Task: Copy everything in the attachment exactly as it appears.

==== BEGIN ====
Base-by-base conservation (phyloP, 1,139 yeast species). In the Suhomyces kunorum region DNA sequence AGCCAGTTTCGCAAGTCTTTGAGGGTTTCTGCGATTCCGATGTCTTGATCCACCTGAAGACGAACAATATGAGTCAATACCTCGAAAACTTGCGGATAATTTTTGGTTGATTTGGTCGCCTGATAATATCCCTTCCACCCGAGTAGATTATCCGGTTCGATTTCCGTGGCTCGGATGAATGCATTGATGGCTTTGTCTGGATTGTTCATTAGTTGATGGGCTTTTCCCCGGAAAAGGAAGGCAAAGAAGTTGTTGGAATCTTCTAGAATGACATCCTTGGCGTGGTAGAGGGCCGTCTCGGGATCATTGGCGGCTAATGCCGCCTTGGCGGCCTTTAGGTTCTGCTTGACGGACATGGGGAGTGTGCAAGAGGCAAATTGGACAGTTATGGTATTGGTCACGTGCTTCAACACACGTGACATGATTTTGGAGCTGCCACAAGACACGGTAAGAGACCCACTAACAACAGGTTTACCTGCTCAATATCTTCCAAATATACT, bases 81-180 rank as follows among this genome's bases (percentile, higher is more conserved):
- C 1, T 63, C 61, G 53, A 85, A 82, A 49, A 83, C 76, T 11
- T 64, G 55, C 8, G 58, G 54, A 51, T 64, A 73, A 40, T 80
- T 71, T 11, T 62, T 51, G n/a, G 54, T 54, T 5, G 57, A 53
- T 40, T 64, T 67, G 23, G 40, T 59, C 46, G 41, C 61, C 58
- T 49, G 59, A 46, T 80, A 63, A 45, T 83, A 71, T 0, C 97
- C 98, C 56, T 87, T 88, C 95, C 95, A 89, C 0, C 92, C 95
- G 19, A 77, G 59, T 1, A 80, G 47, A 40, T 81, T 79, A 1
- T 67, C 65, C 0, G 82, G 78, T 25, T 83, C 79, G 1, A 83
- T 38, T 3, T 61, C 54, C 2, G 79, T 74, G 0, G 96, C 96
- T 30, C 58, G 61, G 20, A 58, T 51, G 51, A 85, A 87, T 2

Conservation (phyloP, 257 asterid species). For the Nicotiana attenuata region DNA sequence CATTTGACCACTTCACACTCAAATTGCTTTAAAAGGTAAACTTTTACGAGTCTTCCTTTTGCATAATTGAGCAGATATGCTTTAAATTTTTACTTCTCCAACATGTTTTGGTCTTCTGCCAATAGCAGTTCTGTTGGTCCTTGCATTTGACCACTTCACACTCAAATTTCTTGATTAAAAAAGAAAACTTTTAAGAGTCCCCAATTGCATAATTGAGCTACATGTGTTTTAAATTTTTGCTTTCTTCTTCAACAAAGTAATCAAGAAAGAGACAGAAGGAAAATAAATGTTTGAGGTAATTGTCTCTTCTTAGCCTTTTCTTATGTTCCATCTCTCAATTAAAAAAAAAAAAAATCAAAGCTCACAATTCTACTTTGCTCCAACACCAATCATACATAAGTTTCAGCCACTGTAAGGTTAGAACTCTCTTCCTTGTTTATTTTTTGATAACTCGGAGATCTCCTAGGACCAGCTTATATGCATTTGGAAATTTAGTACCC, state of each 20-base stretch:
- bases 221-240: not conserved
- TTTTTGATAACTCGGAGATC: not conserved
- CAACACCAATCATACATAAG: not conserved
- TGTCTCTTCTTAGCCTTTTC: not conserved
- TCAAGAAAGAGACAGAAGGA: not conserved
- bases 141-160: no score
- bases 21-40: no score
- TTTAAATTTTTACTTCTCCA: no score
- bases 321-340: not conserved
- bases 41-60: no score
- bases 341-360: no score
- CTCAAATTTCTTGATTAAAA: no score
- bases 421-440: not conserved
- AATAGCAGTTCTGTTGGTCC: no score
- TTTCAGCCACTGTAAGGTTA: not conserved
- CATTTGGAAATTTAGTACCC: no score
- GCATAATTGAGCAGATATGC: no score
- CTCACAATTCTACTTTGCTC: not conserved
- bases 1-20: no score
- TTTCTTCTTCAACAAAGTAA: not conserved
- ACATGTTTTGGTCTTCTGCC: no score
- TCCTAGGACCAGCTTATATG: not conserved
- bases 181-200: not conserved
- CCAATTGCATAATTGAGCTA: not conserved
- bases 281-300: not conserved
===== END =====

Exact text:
Base-by-base conservation (phyloP, 1,139 yeast species). In the Suhomyces kunorum region DNA sequence AGCCAGTTTCGCAAGTCTTTGAGGGTTTCTGCGATTCCGATGTCTTGATCCACCTGAAGACGAACAATATGAGTCAATACCTCGAAAACTTGCGGATAATTTTTGGTTGATTTGGTCGCCTGATAATATCCCTTCCACCCGAGTAGATTATCCGGTTCGATTTCCGTGGCTCGGATGAATGCATTGATGGCTTTGTCTGGATTGTTCATTAGTTGATGGGCTTTTCCCCGGAAAAGGAAGGCAAAGAAGTTGTTGGAATCTTCTAGAATGACATCCTTGGCGTGGTAGAGGGCCGTCTCGGGATCATTGGCGGCTAATGCCGCCTTGGCGGCCTTTAGGTTCTGCTTGACGGACATGGGGAGTGTGCAAGAGGCAAATTGGACAGTTATGGTATTGGTCACGTGCTTCAACACACGTGACATGATTTTGGAGCTGCCACAAGACACGGTAAGAGACCCACTAACAACAGGTTTACCTGCTCAATATCTTCCAAATATACT, bases 81-180 rank as follows among this genome's bases (percentile, higher is more conserved):
- C 1, T 63, C 61, G 53, A 85, A 82, A 49, A 83, C 76, T 11
- T 64, G 55, C 8, G 58, G 54, A 51, T 64, A 73, A 40, T 80
- T 71, T 11, T 62, T 51, G n/a, G 54, T 54, T 5, G 57, A 53
- T 40, T 64, T 67, G 23, G 40, T 59, C 46, G 41, C 61, C 58
- T 49, G 59, A 46, T 80, A 63, A 45, T 83, A 71, T 0, C 97
- C 98, C 56, T 87, T 88, C 95, C 95, A 89, C 0, C 92, C 95
- G 19, A 77, G 59, T 1, A 80, G 47, A 40, T 81, T 79, A 1
- T 67, C 65, C 0, G 82, G 78, T 25, T 83, C 79, G 1, A 83
- T 38, T 3, T 61, C 54, C 2, G 79, T 74, G 0, G 96, C 96
- T 30, C 58, G 61, G 20, A 58, T 51, G 51, A 85, A 87, T 2

Conservation (phyloP, 257 asterid species). For the Nicotiana attenuata region DNA sequence CATTTGACCACTTCACACTCAAATTGCTTTAAAAGGTAAACTTTTACGAGTCTTCCTTTTGCATAATTGAGCAGATATGCTTTAAATTTTTACTTCTCCAACATGTTTTGGTCTTCTGCCAATAGCAGTTCTGTTGGTCCTTGCATTTGACCACTTCACACTCAAATTTCTTGATTAAAAAAGAAAACTTTTAAGAGTCCCCAATTGCATAATTGAGCTACATGTGTTTTAAATTTTTGCTTTCTTCTTCAACAAAGTAATCAAGAAAGAGACAGAAGGAAAATAAATGTTTGAGGTAATTGTCTCTTCTTAGCCTTTTCTTATGTTCCATCTCTCAATTAAAAAAAAAAAAAATCAAAGCTCACAATTCTACTTTGCTCCAACACCAATCATACATAAGTTTCAGCCACTGTAAGGTTAGAACTCTCTTCCTTGTTTATTTTTTGATAACTCGGAGATCTCCTAGGACCAGCTTATATGCATTTGGAAATTTAGTACCC, state of each 20-base stretch:
- bases 221-240: not conserved
- TTTTTGATAACTCGGAGATC: not conserved
- CAACACCAATCATACATAAG: not conserved
- TGTCTCTTCTTAGCCTTTTC: not conserved
- TCAAGAAAGAGACAGAAGGA: not conserved
- bases 141-160: no score
- bases 21-40: no score
- TTTAAATTTTTACTTCTCCA: no score
- bases 321-340: not conserved
- bases 41-60: no score
- bases 341-360: no score
- CTCAAATTTCTTGATTAAAA: no score
- bases 421-440: not conserved
- AATAGCAGTTCTGTTGGTCC: no score
- TTTCAGCCACTGTAAGGTTA: not conserved
- CATTTGGAAATTTAGTACCC: no score
- GCATAATTGAGCAGATATGC: no score
- CTCACAATTCTACTTTGCTC: not conserved
- bases 1-20: no score
- TTTCTTCTTCAACAAAGTAA: not conserved
- ACATGTTTTGGTCTTCTGCC: no score
- TCCTAGGACCAGCTTATATG: not conserved
- bases 181-200: not conserved
- CCAATTGCATAATTGAGCTA: not conserved
- bases 281-300: not conserved